Danica Patrick Her Reveals Worst Crash During 'Running Wild With Bear Grylls'

Monday night's episode of Running Wild With Bear Grylls featured former motorsports star Danica Patrick. There were several moments that sparked comments, including when she ate a scorpion, but one conversation provided more details about her racing career. Patrick revealed her worst wreck.

Bear Grylls prompted the discussion as they relaxed by the fire. He asked if she had been involved in any wrecks, prompting an interesting story. "I was down low on the bottom of a track, and a car was falling down the track and clipped my right rear [tire] as I went by. Shot me up into the wall." Patrick continued and explained that she woke up in the medical center and thought that she "was in heaven for a second."

Patrick did not provide further details about the crash, other than saying that the first thing she saw was the IndyCar pastor leaning over her and asking a question. Her mother was also present and said that she had been in "a little" accident. However, this incident was one of many in her racing career.

A veteran driver, Patrick competed in 252 NASCAR races during her time behind the wheel. She was in the top-level Cup Series for 191 races and the Xfinity Series for 71 races. Her best finish in Cup was sixth place at Atlanta Motor Speedway in 2014. Her best Xfinity finish was fourth at Las Vegas Motor Speedway in 2011. Patrick walked away from NASCAR with seven top-10 finishes in both the Cup and Xfinity Series.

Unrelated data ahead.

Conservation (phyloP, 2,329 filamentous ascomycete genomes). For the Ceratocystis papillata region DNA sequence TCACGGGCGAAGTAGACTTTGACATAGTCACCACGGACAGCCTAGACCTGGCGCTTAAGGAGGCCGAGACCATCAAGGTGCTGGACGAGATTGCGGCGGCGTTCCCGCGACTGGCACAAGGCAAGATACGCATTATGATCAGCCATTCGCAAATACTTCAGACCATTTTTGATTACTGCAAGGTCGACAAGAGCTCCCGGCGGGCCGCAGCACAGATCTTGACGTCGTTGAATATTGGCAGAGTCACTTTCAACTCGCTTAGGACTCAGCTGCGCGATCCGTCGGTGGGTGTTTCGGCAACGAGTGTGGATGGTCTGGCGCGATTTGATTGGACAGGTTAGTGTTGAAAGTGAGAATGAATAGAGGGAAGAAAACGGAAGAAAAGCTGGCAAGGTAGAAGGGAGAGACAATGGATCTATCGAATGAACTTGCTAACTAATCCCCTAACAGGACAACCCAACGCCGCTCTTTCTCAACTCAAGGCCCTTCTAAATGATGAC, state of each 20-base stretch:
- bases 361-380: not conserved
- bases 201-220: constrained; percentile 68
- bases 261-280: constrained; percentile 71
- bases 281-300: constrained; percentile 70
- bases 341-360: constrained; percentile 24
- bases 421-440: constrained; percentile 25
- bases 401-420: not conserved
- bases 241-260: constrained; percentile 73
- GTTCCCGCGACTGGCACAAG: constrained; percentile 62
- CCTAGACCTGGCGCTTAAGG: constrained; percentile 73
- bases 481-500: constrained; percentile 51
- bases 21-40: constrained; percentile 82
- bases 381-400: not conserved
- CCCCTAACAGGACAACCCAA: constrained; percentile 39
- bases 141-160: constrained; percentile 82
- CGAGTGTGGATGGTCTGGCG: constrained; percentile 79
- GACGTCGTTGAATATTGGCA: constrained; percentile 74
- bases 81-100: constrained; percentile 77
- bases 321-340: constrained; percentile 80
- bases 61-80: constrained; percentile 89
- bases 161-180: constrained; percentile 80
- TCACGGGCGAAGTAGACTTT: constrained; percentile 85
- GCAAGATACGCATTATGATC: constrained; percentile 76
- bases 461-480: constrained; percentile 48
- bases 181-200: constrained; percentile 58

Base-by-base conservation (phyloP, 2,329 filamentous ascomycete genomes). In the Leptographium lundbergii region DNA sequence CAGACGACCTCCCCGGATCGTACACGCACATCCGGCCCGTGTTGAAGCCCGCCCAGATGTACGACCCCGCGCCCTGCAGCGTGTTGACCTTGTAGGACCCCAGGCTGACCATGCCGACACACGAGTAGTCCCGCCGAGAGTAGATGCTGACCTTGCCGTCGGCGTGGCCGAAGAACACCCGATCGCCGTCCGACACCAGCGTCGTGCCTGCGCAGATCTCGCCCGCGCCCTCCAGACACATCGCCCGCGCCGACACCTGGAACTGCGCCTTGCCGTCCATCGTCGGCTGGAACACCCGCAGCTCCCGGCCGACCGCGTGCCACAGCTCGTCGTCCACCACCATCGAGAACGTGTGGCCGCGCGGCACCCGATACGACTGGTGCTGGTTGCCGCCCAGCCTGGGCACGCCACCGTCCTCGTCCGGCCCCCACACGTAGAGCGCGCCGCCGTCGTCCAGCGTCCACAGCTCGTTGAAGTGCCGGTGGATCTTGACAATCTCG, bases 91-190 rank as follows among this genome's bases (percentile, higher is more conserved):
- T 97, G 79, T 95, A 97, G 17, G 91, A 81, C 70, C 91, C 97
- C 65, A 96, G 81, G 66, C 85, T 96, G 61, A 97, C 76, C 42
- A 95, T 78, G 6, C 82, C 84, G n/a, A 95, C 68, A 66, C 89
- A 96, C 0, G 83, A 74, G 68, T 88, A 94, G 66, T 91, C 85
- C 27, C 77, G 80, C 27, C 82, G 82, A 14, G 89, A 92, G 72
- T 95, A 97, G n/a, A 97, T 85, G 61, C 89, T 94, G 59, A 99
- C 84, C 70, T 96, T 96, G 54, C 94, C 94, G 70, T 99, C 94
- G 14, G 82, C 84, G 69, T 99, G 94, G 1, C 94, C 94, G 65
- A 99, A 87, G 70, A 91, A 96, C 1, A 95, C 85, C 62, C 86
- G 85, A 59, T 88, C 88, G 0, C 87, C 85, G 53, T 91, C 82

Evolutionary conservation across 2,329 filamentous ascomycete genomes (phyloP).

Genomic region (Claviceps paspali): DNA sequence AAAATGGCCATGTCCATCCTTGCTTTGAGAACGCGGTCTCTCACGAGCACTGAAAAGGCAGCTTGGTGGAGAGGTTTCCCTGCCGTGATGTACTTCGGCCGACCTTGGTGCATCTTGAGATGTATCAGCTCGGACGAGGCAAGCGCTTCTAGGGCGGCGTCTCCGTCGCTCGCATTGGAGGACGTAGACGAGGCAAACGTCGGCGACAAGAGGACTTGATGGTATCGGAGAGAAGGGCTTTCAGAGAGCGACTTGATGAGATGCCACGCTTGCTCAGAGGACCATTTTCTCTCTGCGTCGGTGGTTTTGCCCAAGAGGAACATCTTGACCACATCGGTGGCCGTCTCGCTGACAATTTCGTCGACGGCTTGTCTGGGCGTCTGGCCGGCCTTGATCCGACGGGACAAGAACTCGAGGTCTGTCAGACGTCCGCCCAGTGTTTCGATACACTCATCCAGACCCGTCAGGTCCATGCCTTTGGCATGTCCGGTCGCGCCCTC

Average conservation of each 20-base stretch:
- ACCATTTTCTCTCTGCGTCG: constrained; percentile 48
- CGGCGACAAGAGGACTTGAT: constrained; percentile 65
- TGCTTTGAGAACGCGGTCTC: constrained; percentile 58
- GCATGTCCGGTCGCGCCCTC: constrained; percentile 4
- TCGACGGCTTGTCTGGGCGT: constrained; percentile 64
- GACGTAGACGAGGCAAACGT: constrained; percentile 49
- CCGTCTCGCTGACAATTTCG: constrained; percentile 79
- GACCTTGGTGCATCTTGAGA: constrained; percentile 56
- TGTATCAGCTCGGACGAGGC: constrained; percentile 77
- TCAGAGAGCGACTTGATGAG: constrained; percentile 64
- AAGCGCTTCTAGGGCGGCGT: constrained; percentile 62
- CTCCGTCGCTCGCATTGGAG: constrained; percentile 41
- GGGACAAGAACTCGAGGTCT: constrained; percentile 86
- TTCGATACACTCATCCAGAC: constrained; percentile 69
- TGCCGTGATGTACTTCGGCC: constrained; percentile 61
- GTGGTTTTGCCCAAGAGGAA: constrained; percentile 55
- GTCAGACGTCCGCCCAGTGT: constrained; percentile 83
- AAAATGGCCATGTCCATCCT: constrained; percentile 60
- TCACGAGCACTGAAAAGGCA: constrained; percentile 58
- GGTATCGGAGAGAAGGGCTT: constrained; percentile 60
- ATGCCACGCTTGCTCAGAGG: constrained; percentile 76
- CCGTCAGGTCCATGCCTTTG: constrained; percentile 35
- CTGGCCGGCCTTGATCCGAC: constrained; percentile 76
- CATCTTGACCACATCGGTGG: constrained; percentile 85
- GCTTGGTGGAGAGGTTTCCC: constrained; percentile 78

Patrick also competed in 116 IndyCar races over eight years, including eight Indy 500s. She finished on the podium seven times in her career and won the Twin Ring Motegi in 2008. Patrick also finished third in the 2009 Indy 500.

The fan-favorite driver ultimately walked away from motorsports in 2018. She announced that her final races would be the Daytona 500 and the Indy 500. She did not finish either race due to wrecks but reflected on a memorable career during a post-race press conference.


"Definitely not a great ending, but I said before I came here that I feel like if it's a complete disaster, as in not in the ballpark at all, that people may remember that, and if I win people will remember that" Patrick said. "Anything in between will be part of a big story. I feel like that's what it is."

Following the 2018 Indy 500, Patrick retired from professional racing at the age of 36. She has since spent her time launching a successful podcast, traveling the world, and embracing new experiences. Navigating the Moab wilderness with Grylls is only the latest example.